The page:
France holds Kazakh oligarch Ablyazov wanted in Ukraine

Mukhtar Ablyazov. File photo Mukhtar Ablyazov in 2006: Kazakhstan accuses him of massive fraud

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A Kazakh oligarch and dissident, Mukhtar Ablyazov, is being kept in custody in France after Ukraine issued a warrant for his arrest.

His family have expressed fear that Ukraine may hand him over to Kazakhstan if he is expelled from France.

He once headed BTA Bank in Kazakhstan but fled in 2009 amid accusations he embezzled billions, which he denies.

BTA Bank says it tipped off France about his location. He was detained at a house near Cannes on Wednesday.

In a statement sent to BBC News, BTA Bank said it had "provided information about Mr Ablyazov's whereabouts to French authorities, who acted promptly to arrest him based on the Interpol 'Red Notice' issued by Ukraine relating to criminal proceedings on the frauds committed on the bank".

The 50-year-old, a former Kazakh energy minister, says the allegations are designed to eliminate him as a political rival to the authoritarian Kazakh President, Nursultan Nazarbayev.

In 2001 Mr Ablyazov launched a pro-reform party and was jailed for abuse of public office, but was later pardoned.

Human rights campaigners have accused Mr Nazarbayev of silencing independent media and persecuting political opponents, as well as using the police and courts to keep a tight grip on power.

French officials say Ukraine now has 40 days to submit the dossier on Mr Ablyazov, so that France can decide whether there are grounds to extradite him. France has an extradition agreement with Ukraine, but not with Kazakhstan.

'Political prisoner'

In a statement on Mr Ablyazov's website, posted after his arrest in the south of France, his daughter Madina and son Madiyar urged France not to extradite him.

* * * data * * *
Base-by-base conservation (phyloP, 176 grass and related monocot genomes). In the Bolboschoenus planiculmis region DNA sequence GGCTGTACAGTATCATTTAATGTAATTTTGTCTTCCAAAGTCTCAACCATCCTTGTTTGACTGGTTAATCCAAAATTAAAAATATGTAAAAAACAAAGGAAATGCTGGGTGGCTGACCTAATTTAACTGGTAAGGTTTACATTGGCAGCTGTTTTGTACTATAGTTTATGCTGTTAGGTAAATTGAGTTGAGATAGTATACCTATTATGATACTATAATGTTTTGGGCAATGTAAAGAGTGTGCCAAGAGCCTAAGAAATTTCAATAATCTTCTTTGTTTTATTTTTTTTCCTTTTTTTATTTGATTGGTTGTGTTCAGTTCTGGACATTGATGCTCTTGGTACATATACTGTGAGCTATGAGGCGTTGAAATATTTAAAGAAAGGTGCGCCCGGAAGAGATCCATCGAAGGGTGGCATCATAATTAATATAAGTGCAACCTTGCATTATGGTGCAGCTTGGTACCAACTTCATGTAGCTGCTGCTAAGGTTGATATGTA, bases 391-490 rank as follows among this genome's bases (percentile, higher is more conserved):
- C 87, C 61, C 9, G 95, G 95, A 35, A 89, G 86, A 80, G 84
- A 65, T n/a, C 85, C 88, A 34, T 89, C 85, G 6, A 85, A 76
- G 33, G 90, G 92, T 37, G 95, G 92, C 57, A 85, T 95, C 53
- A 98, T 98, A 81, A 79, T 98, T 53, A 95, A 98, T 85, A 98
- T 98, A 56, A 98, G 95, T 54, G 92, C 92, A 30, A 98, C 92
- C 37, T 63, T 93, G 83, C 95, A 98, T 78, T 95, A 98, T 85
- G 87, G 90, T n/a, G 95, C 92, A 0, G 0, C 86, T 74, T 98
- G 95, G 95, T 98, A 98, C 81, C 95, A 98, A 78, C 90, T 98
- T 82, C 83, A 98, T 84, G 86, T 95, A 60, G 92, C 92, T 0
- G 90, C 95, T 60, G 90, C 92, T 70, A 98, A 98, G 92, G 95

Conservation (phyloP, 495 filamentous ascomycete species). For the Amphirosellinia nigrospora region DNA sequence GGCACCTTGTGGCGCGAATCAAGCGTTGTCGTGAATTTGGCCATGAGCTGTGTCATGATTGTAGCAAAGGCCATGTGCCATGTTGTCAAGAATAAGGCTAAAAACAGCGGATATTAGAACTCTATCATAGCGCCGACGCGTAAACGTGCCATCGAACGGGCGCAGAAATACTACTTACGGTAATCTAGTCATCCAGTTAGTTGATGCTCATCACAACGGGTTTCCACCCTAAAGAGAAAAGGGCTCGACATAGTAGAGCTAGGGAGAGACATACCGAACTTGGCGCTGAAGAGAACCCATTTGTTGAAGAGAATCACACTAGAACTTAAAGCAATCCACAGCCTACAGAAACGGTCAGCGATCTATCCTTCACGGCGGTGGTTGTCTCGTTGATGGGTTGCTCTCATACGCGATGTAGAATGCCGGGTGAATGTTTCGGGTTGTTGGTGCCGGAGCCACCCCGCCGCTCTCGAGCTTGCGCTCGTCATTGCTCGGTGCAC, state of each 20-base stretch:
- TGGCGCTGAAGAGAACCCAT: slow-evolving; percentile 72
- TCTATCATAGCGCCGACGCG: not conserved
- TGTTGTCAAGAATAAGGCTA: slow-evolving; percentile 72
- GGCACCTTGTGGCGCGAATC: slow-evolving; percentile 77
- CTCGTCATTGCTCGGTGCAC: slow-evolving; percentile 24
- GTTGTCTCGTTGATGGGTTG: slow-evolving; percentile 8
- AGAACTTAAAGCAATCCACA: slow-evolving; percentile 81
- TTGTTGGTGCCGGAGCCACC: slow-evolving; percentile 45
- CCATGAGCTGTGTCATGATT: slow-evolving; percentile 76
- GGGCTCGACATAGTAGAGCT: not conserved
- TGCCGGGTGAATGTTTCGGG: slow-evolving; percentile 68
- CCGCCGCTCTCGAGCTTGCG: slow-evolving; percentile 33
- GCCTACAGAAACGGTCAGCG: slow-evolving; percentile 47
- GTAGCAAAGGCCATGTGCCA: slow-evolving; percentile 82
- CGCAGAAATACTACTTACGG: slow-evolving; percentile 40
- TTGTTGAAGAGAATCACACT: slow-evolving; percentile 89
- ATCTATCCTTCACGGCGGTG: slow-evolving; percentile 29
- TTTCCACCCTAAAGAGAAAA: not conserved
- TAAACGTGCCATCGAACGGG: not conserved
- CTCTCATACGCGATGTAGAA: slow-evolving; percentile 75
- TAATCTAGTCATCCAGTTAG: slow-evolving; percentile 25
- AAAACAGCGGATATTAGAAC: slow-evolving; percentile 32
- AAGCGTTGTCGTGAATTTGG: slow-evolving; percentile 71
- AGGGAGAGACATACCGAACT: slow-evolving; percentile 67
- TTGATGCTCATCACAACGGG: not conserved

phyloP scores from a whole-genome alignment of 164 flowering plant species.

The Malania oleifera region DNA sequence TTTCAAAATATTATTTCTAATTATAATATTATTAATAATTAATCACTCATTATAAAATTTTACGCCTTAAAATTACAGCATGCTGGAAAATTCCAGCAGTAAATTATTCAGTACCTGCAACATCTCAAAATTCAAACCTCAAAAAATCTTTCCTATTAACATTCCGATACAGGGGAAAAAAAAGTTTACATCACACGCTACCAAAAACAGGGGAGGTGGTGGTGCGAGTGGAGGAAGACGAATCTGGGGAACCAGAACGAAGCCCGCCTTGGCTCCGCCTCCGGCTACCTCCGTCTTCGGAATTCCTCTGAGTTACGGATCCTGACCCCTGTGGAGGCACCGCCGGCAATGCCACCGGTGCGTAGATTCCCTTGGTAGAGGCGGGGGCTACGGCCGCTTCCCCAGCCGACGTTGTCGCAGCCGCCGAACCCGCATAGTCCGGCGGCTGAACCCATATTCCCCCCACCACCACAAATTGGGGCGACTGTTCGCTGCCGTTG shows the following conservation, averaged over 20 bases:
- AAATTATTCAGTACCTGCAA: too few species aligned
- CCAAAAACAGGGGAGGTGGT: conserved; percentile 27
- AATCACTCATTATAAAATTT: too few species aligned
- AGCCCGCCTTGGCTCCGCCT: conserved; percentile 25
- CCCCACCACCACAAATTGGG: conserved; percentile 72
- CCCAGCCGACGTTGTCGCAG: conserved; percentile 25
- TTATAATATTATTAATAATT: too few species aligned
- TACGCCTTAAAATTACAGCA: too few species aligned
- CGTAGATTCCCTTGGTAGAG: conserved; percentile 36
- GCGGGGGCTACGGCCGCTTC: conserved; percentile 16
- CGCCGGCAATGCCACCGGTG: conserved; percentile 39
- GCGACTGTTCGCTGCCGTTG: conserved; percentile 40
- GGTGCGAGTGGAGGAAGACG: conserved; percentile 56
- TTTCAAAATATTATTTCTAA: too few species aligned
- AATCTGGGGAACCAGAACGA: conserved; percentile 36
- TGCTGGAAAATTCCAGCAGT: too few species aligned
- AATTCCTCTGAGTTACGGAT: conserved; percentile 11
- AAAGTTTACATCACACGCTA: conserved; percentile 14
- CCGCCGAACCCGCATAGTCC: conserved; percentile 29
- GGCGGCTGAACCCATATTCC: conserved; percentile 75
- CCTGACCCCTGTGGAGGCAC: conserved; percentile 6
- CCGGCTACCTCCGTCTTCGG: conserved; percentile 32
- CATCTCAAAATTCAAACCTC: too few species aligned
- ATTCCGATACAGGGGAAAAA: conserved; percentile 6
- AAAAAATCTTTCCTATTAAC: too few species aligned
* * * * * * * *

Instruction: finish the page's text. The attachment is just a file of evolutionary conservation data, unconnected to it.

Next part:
"Our father is in grave danger. In the past in Kazakhstan he was a political prisoner, he was tortured, and he has been targeted for assassination several times. We are afraid that France will render our father to the mercy of Nazarbayev!" they said.

BTA Bank took legal action against him in the English High Court, seeking to recover $6bn (£4bn) in assets allegedly stolen by him.

In 2011, he was granted political asylum in the UK, but later left the country after being sentenced to jail for contempt of court.

According to BTA Bank, "his fraud caused well over half a billion dollars in losses for UK creditors when the Bank had nearly collapsed".

He was wanted by Kazakhstan, Russia and Ukraine for alleged large-scale fraud at BTA Bank. The bank, once the biggest in the oil-rich Central Asian republic, had branches in Russia and Ukraine before it went bankrupt and was nationalised.

Mr Ablyazov was detained in Mouans-Sartoux, a few kilometres outside Cannes.

Russia has been seeking his arrest through Interpol on charges including fraud, money-laundering, abuse of authority and document forgery.

Family deported

The Kazakh prosecutor-general's office said on Thursday that Interpol had informed it of the arrest.

Mr Ablyazov was jailed in 2002 in Kazakhstan, but was pardoned in 2003 and spent the next two years in Russia. He then returned to his native country, where he led BTA Bank until 2009.

The bank says the English High Court has authorised the sale of three "luxury UK properties" belonging to him, as part of the asset recovery procedure.

In July, the Italian interior minister's chief-of-staff resigned amid a political storm over the deportation of Mr Ablyazov's wife and six-year-old daughter.

Italy has since admitted that the expulsion was illegal and asked Kazakhstan to return them. They remain in Kazakhstan.

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